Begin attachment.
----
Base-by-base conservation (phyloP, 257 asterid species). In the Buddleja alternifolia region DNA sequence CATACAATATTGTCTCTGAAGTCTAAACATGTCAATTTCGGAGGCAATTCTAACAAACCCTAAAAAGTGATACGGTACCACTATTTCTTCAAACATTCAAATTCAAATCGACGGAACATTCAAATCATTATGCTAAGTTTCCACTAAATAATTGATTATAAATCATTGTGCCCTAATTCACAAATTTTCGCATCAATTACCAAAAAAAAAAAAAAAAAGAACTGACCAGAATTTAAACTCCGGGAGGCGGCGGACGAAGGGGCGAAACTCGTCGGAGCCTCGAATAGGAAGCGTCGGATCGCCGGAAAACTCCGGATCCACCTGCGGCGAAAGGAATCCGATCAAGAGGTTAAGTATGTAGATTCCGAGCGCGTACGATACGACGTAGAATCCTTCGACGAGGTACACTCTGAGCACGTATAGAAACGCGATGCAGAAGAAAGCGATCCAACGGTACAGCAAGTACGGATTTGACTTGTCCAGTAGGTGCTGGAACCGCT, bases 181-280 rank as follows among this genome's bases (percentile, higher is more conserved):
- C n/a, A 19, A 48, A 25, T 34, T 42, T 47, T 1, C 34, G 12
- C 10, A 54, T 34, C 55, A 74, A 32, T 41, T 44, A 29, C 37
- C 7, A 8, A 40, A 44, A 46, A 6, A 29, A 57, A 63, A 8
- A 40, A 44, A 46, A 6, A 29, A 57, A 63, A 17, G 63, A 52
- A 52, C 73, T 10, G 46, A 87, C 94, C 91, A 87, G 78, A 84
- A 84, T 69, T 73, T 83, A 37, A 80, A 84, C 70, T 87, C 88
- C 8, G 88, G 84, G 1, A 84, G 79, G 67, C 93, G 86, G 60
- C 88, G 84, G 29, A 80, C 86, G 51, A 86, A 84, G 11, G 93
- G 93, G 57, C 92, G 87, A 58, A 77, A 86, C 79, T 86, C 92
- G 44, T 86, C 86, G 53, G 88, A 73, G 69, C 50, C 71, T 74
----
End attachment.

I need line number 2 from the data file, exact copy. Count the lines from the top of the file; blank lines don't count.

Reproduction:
- C n/a, A 19, A 48, A 25, T 34, T 42, T 47, T 1, C 34, G 12